Seventh of July. I ran to the bathroom as soon as the clock hit 5. I quickly found an empty toilet booth, hung my bag on the door, closed the toilet lid and sat myself down. I remember feeling extremely low, though I can’t remember specifically why. I just knew I couldn’t face the world for another minute. And so I hid myself and burst into tears right in that work toilet like the biggest loser in the world, ready to give up.
The funny thing is that, my situation wasn’t even that bad at all. I even thought I was living the dream of my life until things went wrong all of a sudden and I crashed. I was unprepared. Like that day. I felt weak, helpless and pathetic. I questioned my whole existence and became unsure about everything that I had ever been sure about. At that moment, as my nose started to get red and I was quickly conscious of what was happening — the seventh day of summer, the last toilet booth, bruised toes, wanting to quit — it suddenly hit me hard, “Shit, this must be what it means to be young.”
It must be what it means to be young, like when I woke up to a text from a boy I hooked up with for a month and a half, saying our relationship was nothing special, then gradually accepting it and letting him go. Or when I was all alone at an unknown train station, feet swollen, eyes red tired, expecting someone to give a damn about me and ended up realizing, sometimes there’s no choice but to be strong, and in the end, it’s me who will have to pick myself up. Or when I actually picked myself up from some shit hole of emotional dramas that I knew would be all shit but jumped in anyway because I’m young and dumb. Or when I blamed young and dumb for all my stupid mistakes.
I had always thought my life would gloriously come to a point where I finally transform into a grown woman who’s all wise and strong and incredible, and from that moment on, I will never make the wrong decisions again because I’ve done it all and know myself too well. Well, guess what? I was wrong. There’s no point as such. There’s only me learning and messing it all up, coupled with a lot of failing, crying, feeling like the biggest loser in the world, then again, learning more and more and repeating it, until I understand that I’m allowed to be this way and I seriously need to give myself a break. We all need to give ourselves a break. Maybe even laugh about it all.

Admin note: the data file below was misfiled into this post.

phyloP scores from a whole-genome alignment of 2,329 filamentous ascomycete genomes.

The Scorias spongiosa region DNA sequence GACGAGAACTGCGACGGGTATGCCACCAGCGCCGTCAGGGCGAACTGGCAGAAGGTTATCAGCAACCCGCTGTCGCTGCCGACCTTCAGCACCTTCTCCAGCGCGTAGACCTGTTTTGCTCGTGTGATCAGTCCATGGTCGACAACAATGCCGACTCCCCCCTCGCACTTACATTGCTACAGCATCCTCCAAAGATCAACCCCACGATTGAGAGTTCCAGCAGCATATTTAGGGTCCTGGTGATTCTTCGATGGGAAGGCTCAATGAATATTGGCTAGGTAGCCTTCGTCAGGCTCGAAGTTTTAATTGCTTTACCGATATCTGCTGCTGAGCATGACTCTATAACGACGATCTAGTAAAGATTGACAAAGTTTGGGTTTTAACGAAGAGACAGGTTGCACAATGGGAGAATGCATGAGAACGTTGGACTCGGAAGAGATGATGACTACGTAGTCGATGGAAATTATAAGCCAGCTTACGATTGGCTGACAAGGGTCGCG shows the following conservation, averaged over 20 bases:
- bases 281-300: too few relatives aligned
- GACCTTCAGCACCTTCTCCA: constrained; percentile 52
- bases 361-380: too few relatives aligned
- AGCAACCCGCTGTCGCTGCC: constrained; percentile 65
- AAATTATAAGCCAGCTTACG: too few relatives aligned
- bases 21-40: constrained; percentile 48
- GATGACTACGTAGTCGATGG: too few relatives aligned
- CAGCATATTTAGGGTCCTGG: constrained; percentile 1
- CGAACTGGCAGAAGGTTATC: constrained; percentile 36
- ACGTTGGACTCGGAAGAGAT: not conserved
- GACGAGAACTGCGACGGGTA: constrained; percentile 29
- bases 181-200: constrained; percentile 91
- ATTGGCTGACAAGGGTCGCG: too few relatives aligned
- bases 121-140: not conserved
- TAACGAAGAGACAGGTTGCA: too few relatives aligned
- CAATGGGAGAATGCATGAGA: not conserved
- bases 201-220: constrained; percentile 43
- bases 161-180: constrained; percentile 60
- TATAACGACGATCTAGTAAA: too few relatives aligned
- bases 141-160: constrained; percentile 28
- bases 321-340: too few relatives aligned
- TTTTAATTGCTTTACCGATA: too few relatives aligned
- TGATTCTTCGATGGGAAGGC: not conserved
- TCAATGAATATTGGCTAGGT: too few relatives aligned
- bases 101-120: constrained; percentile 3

What’s the big deal, right? And this is not just about being young. Even if I was in my forties right now, I could still make stupid mistakes and realize there are always new things to learn about myself, about being human, then perhaps I would feel a little bit embarrassed, a little bit ashamed, a little bit like a loser, want to hide, want to give up, want to kill myself, want to save myself, have to save myself, all over again like the typical 21-year-old who’s struggling to forgive herself and find where she belongs to. She doesn’t even know when this would end, or if there’s even an ending at all.
All of that — embarrassment, shame, mistakes, self-hate or even suicidal thoughts — is simply the human thing we humans do, whether young or not. It’s alright because we’re not perfect. We’re here to experience, not expected to be perfect. We’re expected to be this imperfect person who’s irrational, emotional, unpredictable, self-contradictory like any other imperfect persons. And thus we have the permission to royally fuck good things up, to get carried away, to say the wrong things, to make a fool of ourselves, to love the wrong person, to get hurt, to feel lost, to be the unfiltered us even if it means not being liked by certain people we wish would ever lay theirs eyes on us like we on them.
As I was sitting in that toilet booth feeling like I shouldn’t be that way, feel that way, shouldn’t have done what I did, I allowed myself to feel, to do, to screw up. All the tension started to dissolve into relief and I felt me and alive again. I guess, just like that, because we’re imperfect, we sometimes forget that we’re indeed imperfect and we don’t have to give ourselves such a hard time. We are allowed to be wrong, to be imperfect all the way we are. And maybe we’re full of cliches, missed opportunities and heartbreaks and it sucks sometimes but hey, it’s probably what it’s like to be young. It’s definitely what it’s like to be human. It’s all part of the fun. So, we better have fun.